Maggot therapy is not new, having been used by such individuals as Napoleon’s battlefield doctors. According to Sherman, the therapy was really introduced to the United States in the 1920s when many cases of tuberculosis- and osteomyelitus-caused wounds were treated with maggots. However, the treatment was out of favor by the 1940s, he added.

According to Stedman’s Medical Dictionary, maggot therapy is “an obsolete therapy of wound debridement and removal of abscessed tissues by use of sterilized … maggots.” Sherman doesn’t think the word “obsolete” fits the method.

“We still have people saying it’s something from the dark ages,” he said. “(Doctors) who have used maggot therapy – there are a number of them – recognize the benefits.

“A lot of people have not seen the benefits, only know it as a piece of medical history and believe it is not useful anymore, especially those with their own modality to offer – such as surgery.”

Dr. Neil Scheffler, a Baltimore podiatrist who frequently treats diabetics with the sort of foot injuries Sherman thinks maggot therapy is optimized for, is one of the doubters.

“My first reaction is that there are other alternatives than using maggots to debride,” he said. But, he added, “There probably isn’t one ‘ideal’ method (to debride).”

Scheffler, who hadn’t previously heard of maggot therapy’s return to grace, said he hadn’t seen any recent information on the still somewhat obscure topic.

“My initial impression was ‘What?’ Then my question was, ‘Does it work better than some more conventional method?’ ” he said.

Several years after he worked with Dr. Edward Pechter – now a plastic surgeon in Valencia, Calif. – on a research paper, Sherman proposed using maggot therapy in Long Beach on a research basis. Pechter, who had previously seen cases of maggots naturally getting into wounds, approached Sherman with the idea of writing the paper after he saw the then medical student Sherman wearing a tie with butterflies on it.

Later, at Long Beach, Sherman had noticed a number of chronic wounds and had heard of cases where maggot therapy had cured wounds not being adequately treated by surgery or antibiotics. Now it is offered (almost) routinely – for those patients up to the idea.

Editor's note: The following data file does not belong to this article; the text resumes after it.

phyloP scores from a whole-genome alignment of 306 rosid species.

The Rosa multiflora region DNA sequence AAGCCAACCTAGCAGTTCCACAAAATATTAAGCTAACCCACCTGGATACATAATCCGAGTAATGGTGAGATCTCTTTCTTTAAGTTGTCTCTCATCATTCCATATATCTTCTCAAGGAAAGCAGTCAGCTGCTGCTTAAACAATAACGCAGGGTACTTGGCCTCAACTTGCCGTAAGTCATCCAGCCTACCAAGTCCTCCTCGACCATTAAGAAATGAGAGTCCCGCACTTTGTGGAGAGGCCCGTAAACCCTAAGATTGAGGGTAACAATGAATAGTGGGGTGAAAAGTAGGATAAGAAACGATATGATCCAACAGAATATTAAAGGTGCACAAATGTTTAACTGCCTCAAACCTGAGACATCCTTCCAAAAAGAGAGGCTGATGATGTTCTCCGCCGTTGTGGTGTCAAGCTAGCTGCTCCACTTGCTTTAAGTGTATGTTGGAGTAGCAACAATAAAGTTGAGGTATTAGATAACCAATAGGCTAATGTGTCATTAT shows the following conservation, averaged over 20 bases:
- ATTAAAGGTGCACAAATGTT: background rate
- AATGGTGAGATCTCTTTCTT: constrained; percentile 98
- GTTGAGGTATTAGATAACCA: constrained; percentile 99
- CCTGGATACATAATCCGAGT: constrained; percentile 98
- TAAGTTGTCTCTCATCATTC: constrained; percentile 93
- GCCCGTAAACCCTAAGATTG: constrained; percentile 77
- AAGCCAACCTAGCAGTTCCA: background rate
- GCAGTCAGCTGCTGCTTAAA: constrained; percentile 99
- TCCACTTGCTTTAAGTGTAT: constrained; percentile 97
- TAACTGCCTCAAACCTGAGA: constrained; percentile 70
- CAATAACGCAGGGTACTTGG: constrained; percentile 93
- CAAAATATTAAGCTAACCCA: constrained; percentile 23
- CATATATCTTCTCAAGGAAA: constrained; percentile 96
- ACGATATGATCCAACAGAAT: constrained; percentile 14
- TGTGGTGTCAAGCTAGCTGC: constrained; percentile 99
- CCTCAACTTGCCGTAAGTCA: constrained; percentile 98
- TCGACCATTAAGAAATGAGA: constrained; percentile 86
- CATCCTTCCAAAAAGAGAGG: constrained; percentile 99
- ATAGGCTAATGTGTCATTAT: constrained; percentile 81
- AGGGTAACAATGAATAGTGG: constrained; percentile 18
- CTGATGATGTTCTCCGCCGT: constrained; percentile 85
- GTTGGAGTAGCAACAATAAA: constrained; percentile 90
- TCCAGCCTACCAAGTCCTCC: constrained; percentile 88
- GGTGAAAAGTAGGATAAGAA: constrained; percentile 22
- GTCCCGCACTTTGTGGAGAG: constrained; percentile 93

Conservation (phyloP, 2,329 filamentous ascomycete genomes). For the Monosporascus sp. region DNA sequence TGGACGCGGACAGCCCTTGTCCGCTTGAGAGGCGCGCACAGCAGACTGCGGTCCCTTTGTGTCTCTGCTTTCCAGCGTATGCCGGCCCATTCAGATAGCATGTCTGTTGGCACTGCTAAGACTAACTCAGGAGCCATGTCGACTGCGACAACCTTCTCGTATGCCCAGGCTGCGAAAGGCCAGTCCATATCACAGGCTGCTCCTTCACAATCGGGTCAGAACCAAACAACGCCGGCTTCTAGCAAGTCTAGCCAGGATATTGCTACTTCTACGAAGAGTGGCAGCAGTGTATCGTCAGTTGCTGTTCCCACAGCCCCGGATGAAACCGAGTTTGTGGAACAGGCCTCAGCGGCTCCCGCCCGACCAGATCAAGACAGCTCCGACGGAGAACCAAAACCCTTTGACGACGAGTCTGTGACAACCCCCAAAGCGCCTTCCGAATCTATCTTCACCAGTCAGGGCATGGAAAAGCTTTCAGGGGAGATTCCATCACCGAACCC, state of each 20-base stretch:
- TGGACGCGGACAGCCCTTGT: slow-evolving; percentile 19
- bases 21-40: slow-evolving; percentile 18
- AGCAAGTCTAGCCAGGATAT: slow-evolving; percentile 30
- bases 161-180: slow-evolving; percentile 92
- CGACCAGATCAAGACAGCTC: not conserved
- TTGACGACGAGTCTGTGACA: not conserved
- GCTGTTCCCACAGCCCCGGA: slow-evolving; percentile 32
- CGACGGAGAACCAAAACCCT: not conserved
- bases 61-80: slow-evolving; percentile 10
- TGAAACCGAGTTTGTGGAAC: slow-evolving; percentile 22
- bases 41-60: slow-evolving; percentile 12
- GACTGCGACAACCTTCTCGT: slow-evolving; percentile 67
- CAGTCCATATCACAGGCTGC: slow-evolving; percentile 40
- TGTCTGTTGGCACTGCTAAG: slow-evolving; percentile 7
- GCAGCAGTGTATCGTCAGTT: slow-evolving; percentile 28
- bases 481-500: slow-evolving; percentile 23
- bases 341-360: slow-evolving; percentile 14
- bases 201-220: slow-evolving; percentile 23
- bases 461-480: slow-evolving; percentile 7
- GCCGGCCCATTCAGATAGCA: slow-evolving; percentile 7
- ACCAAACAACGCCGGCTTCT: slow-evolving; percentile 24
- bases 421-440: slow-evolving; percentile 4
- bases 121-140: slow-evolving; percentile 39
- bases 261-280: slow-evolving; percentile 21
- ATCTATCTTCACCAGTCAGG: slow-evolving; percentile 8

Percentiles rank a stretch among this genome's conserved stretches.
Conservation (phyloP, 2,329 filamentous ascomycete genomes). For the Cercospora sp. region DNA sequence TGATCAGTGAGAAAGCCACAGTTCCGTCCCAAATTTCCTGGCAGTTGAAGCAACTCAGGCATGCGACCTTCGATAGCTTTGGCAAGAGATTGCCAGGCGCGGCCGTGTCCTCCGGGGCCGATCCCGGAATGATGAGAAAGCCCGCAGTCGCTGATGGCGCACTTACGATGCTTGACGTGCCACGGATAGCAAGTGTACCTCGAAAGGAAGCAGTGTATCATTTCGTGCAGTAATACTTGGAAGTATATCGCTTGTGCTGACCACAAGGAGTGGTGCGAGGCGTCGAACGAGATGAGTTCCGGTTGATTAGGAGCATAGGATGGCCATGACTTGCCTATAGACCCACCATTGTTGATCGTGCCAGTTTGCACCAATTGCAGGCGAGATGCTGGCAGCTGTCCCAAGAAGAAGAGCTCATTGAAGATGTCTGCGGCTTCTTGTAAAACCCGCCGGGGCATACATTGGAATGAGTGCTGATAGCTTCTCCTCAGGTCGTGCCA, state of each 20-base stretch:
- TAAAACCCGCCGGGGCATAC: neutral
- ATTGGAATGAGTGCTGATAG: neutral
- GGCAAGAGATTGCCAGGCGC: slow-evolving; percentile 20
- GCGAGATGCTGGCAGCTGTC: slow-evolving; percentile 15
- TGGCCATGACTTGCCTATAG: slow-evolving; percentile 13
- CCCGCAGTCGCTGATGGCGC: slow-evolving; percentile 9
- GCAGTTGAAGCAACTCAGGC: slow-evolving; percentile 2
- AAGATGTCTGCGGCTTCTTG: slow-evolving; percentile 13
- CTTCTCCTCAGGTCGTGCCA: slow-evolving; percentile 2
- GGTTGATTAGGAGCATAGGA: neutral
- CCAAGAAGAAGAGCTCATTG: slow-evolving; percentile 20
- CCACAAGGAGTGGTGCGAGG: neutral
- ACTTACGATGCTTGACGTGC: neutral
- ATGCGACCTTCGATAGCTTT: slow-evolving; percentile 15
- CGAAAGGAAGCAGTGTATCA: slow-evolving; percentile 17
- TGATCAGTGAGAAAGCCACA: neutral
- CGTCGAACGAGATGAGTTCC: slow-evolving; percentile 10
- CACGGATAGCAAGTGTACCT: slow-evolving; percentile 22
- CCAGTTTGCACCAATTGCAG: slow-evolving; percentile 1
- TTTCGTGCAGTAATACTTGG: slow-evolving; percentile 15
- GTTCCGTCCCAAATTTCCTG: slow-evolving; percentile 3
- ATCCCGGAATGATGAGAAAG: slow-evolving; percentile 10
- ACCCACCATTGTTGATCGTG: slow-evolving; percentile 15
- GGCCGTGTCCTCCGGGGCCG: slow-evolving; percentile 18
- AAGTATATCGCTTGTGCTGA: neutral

“In general, patients do not react as reluctant as those of us who have no wounds think that they would,” said Sherman. “People who have had wounds for months, in my experience, find the thought of maggots no more repulsive than the fear of losing (a limb). It is not nearly so repulsive as what the alternatives are.”

Blowflies, rather than common houseflies, are the focus of Sherman’s work. The species he uses, Phanecia sericata, is one of three species that was regularly used in maggot therapy early in the century. Sherman raises maggots himself, in a special room at the hospital dubbed the “insectary” in which rotting pieces of meat are left out for flies to lay eggs on.

“We have several cages, each with a couple thousand flies. We regularly collect eggs, which are either sterilized and put in special bottles for (treatment) or are not sterilized so they live through their entire life cycle and are used to replace older flies,” Sherman said.

“We raise flies (at the hospital) so I have enough of a supply at all times and so I’m not dependent on anyone else.”

Some of Sherman’s patients have been referred to him by other doctors, and some – learning about Sherman from the great deal of publicity surrounding his treatment – have been self-referred. Sherman refuses to treat wounds that are life-threatening, will heal on their own, or involve large amounts of tissue destruction. Those patients are usually referred back to surgery. Still, maggot therapy has its advantages.

“The results are much more expedient than other non-surgical methods we have available,” Sherman said.

The doctor cautioned that maggot debridement therapy isn’t some mystical panacea when it comes to dealing with slow-healing wounds – especially for those with impaired circulation, such as many people with diabetes.

“Wound healing doesn’t occur readily … without a reasonable amount of blood circulation,” he said. “Maggots can debride, but (chances for) the wound to heal with no blood in the area are minimal at best.”

Otherwise, most doctors see no major problems with the therapy.

“It’s not the first thing I’d try,” Pechter said, “but it has its place in treating necrotic wounds.”

Also see our article “The World’s Tiniest Surgeons: Maggots Are All Over Foot Ulcers”, June 2007.